fund market analysts Canaccord Genuity gave Apple, Inc. stock (AAPL)
a "buy" rating and a price target of $356 per share.
What's more interesting, though is the details behind the
recommendation.The Cupertino, California-based electronics
maker has an
impressive profit margin compared to its competitors.
While this was a pretty commonly known fact, the analysts offer some
intriguing numbers that reveal just how amazing Apple's profit margin
is.Apple in the first half of 2010 sold 17 million mobile
handsets. Samsung, LG, and Nokia sold 400 million handsets
(this figure includes all phones, not just smartphones). And
other manufacturers sold 190 million handsets. That means Apple
produced roughly 2.8 percent of the mobile units sold in the first
half of the year.However, it made 39 percent of the mobile
handset industry's total profit, while Samsung, Nokia, and LG posted
a 32 percent cut of the total profit, and the remaining companies
made a 29 percent cut.Producing only roughly 3 percent of
your industry's products, but making close to 40 percent of your
industry's profit is virtually unheard of in any business. But
that's precisely what Apple is doing with the iPhone.So why
is the iPhone so profitable? The answer is complex. To
start, because many customers are so enamored with the phone, AT&T
has reportedly given Apple an extremely lucrative contract to grow
its subscribers numbers. Thus Apple makes much more pure profit
per phone.Apple also tends to feature slightly inferior
hardware to its top-of-the line Android competitors. For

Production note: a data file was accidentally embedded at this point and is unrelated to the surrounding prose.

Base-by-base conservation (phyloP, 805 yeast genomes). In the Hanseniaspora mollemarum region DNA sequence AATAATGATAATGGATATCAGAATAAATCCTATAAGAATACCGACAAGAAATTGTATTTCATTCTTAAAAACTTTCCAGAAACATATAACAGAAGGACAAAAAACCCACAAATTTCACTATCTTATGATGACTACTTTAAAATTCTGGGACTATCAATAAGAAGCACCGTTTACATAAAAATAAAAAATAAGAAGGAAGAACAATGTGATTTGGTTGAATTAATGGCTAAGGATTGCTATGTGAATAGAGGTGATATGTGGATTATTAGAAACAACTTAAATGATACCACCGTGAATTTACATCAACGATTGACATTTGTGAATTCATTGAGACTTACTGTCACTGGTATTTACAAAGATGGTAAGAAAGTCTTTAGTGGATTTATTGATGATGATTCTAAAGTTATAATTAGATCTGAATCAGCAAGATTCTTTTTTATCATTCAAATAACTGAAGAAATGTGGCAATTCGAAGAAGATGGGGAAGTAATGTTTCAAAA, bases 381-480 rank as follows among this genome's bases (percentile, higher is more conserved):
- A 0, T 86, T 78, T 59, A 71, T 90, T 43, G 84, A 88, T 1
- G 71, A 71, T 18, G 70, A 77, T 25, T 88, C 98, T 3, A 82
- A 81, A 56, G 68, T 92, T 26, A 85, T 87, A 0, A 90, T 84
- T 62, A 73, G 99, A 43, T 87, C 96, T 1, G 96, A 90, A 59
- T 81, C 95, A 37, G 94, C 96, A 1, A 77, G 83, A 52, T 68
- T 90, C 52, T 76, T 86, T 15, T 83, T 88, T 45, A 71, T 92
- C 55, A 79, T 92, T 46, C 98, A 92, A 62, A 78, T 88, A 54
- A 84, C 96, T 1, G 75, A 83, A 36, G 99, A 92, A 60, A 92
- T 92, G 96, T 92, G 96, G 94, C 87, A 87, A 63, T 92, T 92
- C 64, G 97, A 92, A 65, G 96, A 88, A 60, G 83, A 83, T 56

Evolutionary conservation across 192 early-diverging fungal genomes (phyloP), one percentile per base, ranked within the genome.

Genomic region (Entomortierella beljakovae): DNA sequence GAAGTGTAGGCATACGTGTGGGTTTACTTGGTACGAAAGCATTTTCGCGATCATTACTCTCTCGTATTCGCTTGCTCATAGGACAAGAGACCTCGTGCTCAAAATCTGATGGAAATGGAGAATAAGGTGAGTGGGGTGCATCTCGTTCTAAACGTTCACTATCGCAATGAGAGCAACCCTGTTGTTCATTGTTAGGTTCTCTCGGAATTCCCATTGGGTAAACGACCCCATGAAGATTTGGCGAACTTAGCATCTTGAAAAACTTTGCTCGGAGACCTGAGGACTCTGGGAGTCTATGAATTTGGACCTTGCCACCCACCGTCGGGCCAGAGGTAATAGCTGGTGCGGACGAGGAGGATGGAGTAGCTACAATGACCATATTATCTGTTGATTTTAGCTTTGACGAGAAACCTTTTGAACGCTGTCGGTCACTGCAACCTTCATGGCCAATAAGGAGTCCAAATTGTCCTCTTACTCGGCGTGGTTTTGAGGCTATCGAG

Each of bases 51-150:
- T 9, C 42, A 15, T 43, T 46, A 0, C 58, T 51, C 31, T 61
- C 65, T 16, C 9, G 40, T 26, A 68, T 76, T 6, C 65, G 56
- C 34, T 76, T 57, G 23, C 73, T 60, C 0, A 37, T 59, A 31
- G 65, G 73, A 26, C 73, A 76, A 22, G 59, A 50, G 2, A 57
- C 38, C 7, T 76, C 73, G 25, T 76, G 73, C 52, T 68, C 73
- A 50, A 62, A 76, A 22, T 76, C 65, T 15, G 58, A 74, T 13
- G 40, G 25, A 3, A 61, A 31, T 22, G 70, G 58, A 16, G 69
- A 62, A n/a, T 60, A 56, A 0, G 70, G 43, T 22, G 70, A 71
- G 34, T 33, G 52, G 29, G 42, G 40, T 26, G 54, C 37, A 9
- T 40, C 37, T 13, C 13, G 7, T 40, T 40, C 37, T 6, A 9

example, it tends to have a smaller screen, lacks a microSD expansion
slot, etc. And Apple is extremely aggressive in negotiating its
manufacturing prices, pushing companies
like Foxconn to deliver higher volumes at lower prices.At
the end of the day, Apple may make as much as $400 USD in profit --
or more -- off each iPhone. By contrast Android smartphones
tend to have much smaller margins.What that means is that
Apple should have plenty
of cash on hand to invest in growing its business and
improving its hardware to bring the fight to Android. On the
flip side, Google has a similarly lucrative market -- internet
advertising – in which it remains virtually unchallenged.
Thus Google, too has a vast cash flow and the resources to make the
fight in the smartphone operating system market a fierce one for the
foreseeable future.Of course, if these numbers are true, what
they also mean is that Apple doesn't really need to
win the smartphone war. It merely needs to hang onto its
current market share and keep
raking in cash from its loyal customers.
quote: Now however, they have gotten large enough in certain sectors that they are soon to be hit with multiple private, and government based lawsuits due to their practices. That is why most companies simply cannot follow their obscene pricing strategies....
quote: At one point it seemed as if there was a new suit against Apple every day.
quote: However, their own practices of limiting their software to their own hardware is in itself a form of monopoly. Just like you cannot get a computer not made by Apple to legally run their OS, you can't get a device not Apple branded to run iOS. Therefore, an entire market is controlled by Apple,